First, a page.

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Maryland lawmakers consider similarities, differences of two cannabis legalization bills.
Last month, Maryland’s House Judiciary Committee held the first hearing of the session on adult use cannabis legalization. In focus was HB 32, introduced by Delegate Jazz Lewis, which, as Cannabis Wire reported, has broad support among advocates.
Also last month, the vice chair of Maryland’s Senate Finance Committee, Brian Feldman, introduced SB 0708, another adult use cannabis legalization bill. This bill has strong legislative support, including from Senate President Bill Ferguson and Senate Majority Leader Nancy J. King.
That bill got its first hearing on Thursday, in the Senate Finance Committee, which lasted about an hour and a half. In his opening remarks, Feldman pointed to changing cannabis laws across the country, including the “Commonwealth of Virginia, right across the river from my Senate district,” where an adult use bill is “sitting on Governor [Ralph] Northam’s desk as we speak.”
Feldman then turned to Lewis’ bill, saying that “his bill and this bill are very, very similar.”
He noted that Lewis amended HB 32 to bring it closer to SB 0708, adding, “by the same token, I’m working on a package of amendments myself to get this bill a little closer to Delegate Lewis’ bill … I decided to hold off submitting all those amendments because I wanted to get a little feedback from this committee, Madam Chair, in all candor. But if there’s interest in moving a bill this year, I’m prepared to work with Delegate Lewis and with this committee and offer a pretty substantial set of amendments, again, to make it happen.”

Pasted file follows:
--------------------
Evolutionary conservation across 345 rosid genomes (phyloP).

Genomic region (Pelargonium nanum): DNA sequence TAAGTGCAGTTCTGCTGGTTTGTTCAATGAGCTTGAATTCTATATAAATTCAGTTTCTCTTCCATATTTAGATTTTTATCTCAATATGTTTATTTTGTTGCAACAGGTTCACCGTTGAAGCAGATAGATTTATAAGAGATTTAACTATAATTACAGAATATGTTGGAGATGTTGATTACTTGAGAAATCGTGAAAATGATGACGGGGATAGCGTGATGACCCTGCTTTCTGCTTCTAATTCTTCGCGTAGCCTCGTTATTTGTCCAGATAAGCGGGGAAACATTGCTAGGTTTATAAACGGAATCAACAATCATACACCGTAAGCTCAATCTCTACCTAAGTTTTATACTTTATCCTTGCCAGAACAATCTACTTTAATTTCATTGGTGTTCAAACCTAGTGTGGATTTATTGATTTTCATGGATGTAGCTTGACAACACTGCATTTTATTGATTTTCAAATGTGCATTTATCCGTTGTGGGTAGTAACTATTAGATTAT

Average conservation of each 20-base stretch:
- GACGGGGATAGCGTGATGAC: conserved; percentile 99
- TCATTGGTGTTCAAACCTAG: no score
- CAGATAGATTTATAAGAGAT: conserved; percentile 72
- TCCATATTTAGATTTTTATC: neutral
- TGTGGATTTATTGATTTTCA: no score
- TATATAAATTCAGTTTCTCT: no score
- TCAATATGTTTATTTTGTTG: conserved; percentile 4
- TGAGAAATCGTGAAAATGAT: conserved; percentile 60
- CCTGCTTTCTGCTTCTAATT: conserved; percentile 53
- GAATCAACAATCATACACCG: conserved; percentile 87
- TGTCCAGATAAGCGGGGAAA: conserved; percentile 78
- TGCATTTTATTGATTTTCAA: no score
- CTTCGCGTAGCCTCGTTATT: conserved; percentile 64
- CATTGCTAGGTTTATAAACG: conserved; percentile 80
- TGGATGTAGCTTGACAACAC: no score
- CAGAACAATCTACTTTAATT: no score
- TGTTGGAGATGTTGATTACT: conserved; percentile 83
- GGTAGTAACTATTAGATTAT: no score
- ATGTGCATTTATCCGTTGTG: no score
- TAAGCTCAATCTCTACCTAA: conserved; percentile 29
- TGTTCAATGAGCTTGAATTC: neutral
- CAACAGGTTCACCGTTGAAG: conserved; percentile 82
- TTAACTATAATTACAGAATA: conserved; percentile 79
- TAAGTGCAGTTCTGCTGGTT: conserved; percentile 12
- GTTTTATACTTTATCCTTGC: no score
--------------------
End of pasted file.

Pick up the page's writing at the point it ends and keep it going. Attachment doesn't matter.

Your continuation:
But, later, Senator Joanne C. Benson pushed back, as did some other lawmakers who pointed out that Lewis’ bill does far more for equity in the industry and community reinvestment than Feldman’s bill.
“The Maryland Legislative Black Caucus, if I may tell you, feels that we were left with crumbs on the table. That’s the feeling,” Benson said, referencing the state’s medical cannabis industry, which, she said, “had its start” with the Caucus.
“Now we’re not going to go through that again with this bill here, because right now many of us are not feeling good about passing this bill. We’re just not feeling good about it because we felt that we got a little stung by the last bill,” Benson continued. “So my question now is, can you specifically tell me, Mr. Vice Chair, what has been the compromise with Delegate Jazz Lewis’ bill? What has been the compromise? Because I’m telling you, we will be very careful with this bill. Very, very careful that the bill warrants our support at this point in time because of what happened with the last bill and what we’re seeing with the contents of this bill.”
At the end of the day, though, both bills face the same reality: the governor doesn’t support legalization.
Tennessee medical cannabis bill advances.
This week, SB 854, a bill to enact the Tennessee Medical Cannabis Act, passed out of the Senate Government Operations Committee and was referred to the Senate Judiciary Committee.
In Connecticut, support for legalization is strong.
As of February, 66.2% of Connecticut residents support adult use cannabis legalization, according to a new Sacred Heart University poll (there were 1,000 responses).
There were some other more granular findings:
• 40.8% agree with the sentiment that cannabis is a “gateway drug”
• 71.8% think cannabis has “fewer” or “the same amount” of effects compared to alcohol
• 62.1% “support the erasure of criminal records for those previously convicted of recreational offenses/possession”
Michigan’s localities get first cut of cannabis tax revenue.
This week, the Michigan Department of Treasury has sent its first payments to localities participating in the state’s adult use cannabis industry.
More than 100 cities, villages, townships, and counties got nearly $10 million, as a result of the state’s collection of more than $31 million in FY 2020 from the excise tax (10%) on cannabis sales, which came in at $341 million.
Including fees, that means the state got a total of $45.7 million, which was further distributed to schools ($11.6 million), transportation ($11.6 million), and toward program costs.